Home > General Retail, Uncategorized > Bricks & Clicks: Why Store Presence Increases Online Sales in a Market Area

Bricks & Clicks: Why Store Presence Increases Online Sales in a Market Area

My brother (a partner in a law firm with some shopping center landlord clients) and I were discussing retail and the challenges retail landlords face today. Press coverage suggesting a retail apocalypse is concerning when income from property depends on retail stores.

There are important changes happening in retail – but there’s also a lot of error out there. So we discussed why I think the “retail apocalypse” storyline is a myth. We discussed Amazon’s opening of over 300 brick locations. We discussed that the top shopping centers are doing well – the middle ground and low ground are where the suffering is highest.

I also observed that while retail is here for the long term and should remain stronger than online stores for the long term, there are short term trends that might be very serious problems for retailers – like they probably still have too many stores left from their expansions in the 2000s.

Then Stan asked me why I think on-line sales are higher when there is a brick and mortar store in the vicinity.

For background, he’d seen reference to a study on store opens and online sales. Here’s a link to an infographic summarizing the research which showed things like a 27% increase in online web traffic from an area when a store opens there and a decrease in web traffic from an area when a store is closed.

Thought a few others might be interested in my thinking. I’m not trying to cover every possibility here – but the brand impact which I believe is so critical.

When a store exists in a market, the mere physical presence of the store has impact that we’d otherwise have to rely on advertising to produce.

To understand this, we need to recall the fundamentals of how memory, shopping and buying works. Market strength occurs for a brand, a store, or an online store when memory structures are built in shopper minds. The goal of these structures is that when the shopper has a need for something that fits what you offer — your products, store or on-line store — YOUR product or store comes to mind.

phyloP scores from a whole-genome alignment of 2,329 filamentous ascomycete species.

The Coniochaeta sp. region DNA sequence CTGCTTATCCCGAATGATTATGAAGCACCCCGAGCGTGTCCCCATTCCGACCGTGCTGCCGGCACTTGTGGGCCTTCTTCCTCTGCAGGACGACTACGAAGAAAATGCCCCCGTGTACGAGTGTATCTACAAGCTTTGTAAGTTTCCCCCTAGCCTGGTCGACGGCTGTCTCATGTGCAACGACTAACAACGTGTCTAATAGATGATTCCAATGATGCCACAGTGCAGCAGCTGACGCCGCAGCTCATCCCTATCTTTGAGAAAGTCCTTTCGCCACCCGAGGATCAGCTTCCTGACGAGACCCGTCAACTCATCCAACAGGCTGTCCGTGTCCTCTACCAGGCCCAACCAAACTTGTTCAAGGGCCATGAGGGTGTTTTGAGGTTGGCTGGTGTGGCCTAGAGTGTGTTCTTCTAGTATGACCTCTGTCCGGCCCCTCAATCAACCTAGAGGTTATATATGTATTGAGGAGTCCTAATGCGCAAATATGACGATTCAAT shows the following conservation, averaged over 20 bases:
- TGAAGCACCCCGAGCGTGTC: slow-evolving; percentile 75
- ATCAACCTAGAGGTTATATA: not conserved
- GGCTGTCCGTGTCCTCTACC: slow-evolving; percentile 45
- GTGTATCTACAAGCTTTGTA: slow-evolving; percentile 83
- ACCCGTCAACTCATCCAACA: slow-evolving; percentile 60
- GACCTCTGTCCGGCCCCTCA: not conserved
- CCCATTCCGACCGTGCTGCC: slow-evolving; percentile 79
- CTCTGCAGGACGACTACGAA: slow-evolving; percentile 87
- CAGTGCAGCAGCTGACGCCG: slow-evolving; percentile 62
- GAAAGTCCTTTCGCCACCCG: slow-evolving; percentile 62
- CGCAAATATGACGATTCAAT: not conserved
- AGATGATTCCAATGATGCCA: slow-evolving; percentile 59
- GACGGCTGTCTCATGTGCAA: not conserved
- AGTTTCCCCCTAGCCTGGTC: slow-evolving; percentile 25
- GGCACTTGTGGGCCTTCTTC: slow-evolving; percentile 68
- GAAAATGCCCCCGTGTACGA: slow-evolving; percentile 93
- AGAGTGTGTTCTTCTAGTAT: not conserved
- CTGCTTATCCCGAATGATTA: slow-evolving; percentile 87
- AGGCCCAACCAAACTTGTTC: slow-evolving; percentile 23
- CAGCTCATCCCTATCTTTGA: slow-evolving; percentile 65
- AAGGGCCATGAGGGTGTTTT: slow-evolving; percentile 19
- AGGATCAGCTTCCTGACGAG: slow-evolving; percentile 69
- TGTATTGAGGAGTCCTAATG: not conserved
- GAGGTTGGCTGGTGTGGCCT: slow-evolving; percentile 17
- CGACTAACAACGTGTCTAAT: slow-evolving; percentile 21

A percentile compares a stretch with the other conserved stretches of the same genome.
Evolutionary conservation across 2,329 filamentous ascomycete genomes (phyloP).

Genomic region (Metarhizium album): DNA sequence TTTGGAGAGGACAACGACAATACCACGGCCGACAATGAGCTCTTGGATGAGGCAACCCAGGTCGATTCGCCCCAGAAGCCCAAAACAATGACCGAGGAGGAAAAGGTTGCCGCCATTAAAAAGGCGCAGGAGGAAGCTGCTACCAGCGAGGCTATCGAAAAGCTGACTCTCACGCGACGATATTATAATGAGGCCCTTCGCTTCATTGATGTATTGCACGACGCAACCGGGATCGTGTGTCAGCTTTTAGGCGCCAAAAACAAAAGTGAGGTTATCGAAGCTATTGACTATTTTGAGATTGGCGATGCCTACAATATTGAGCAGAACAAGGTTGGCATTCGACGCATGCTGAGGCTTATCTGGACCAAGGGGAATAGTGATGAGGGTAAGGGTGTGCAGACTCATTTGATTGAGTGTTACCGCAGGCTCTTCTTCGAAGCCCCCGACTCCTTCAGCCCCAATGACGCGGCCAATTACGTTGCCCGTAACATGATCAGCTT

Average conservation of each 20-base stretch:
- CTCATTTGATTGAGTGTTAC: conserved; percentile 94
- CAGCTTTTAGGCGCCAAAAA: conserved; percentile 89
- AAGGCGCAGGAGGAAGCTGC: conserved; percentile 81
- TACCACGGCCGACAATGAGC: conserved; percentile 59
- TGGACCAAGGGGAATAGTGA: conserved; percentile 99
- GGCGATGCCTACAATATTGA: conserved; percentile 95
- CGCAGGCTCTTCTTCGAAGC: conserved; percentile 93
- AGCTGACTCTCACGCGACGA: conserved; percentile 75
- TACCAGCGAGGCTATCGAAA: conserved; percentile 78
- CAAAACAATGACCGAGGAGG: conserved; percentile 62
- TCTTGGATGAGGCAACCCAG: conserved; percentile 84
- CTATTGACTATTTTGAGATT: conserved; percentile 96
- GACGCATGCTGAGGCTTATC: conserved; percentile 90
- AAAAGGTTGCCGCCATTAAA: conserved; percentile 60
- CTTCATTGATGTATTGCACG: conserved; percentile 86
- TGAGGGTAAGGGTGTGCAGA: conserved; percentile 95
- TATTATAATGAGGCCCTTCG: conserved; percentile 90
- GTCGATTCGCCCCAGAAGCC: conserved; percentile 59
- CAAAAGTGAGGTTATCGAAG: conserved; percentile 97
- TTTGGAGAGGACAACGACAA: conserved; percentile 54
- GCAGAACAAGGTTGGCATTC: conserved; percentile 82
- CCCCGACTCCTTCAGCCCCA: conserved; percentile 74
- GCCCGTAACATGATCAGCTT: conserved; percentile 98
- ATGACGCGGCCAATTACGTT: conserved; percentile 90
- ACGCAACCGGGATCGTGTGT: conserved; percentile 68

As a simple example, Snickers advertising wants to place “Snickers” in your mind so that when you walk into a 7-11 and are hungry, the idea of Snickers comes to your mind. Hundreds of thousands (or millions) of those subtle recalls a day turns into tremendous profit.

As a another example, if someone is a DIY who is working on a fence and their mind says “need a new fence post”, Home Depot would like memory structures to exist so the idea of Home Depot comes to the front of their mind in that situation.

The situational setup of memory recall is critical. Home Depot’s ads will have failed if someone walks into 7-11 when hungry and Home Depot comes to mind. That’s NOT a useful memory structure to pay to create.

So as a retailer (online or physical), you need to come to mind when a shopper thinks about shopping for products that fit your offering, thinks about shopping to solve a problem that your products solve or your associates can advise about, or is ready to buy a product which you carry.

When you have both bricks and clicks, it doesn’t matter hugely which option they take. Some shoppers will opt for bricks today; some will opt for bricks always; some will opt for clicks today; and some will opt for clicks always. (That said, it’s more expensive to sell a product through clicks and you almost always will see lower total shopping basket size when someone buys online. So beware of this caveat.)

Having bricks — a physical store — in a market builds memory structures because shoppers are regularly reminded of your store brand.

Think about when you encounter stores as a result of having one near you.

It’s common for someone at work to say “I went to Best Buy over the weekend and my kids bought every game on the shelf”. That helps strengthen your recall of Best Buy — including a reminder of the reasons to shop at Best Buy.

Or you may regularly drive by Home Depot or Lowes and get subtle memories of what you’d buy there along with memory of the name of the store.

Or your friends might always take their kids to Macy’s for back-to-school shopping so you are reminded of Macy’s each time they do that.

Or a friend might say “you should check for that at JoAnns”. And they’d be saying this because last time they walked JoAnns bricks they saw the product which interests you. Note that they wouldn’t have even needed to be shopping for that product. When in a store, we take in far, far more than we do browsing a website. Eyesight & memory in a 3D physical world retain vast amounts of information – far more than a shopper will ever get online. The net result is that they lead you to click at JoAnns for the product.

You also get regular updates on store experience when people share what happened to them at one store or another. This affects perceptions of quality, of customer service, etc.

And you may be able to return goods at a store – far easier (for me at least) than returning things via USPS, UPS, or FedEx.

Physical presence also builds stronger memory structures.

We need remember digital things aren’t real – they’re ephemeral. And that means your memory works differently with digital.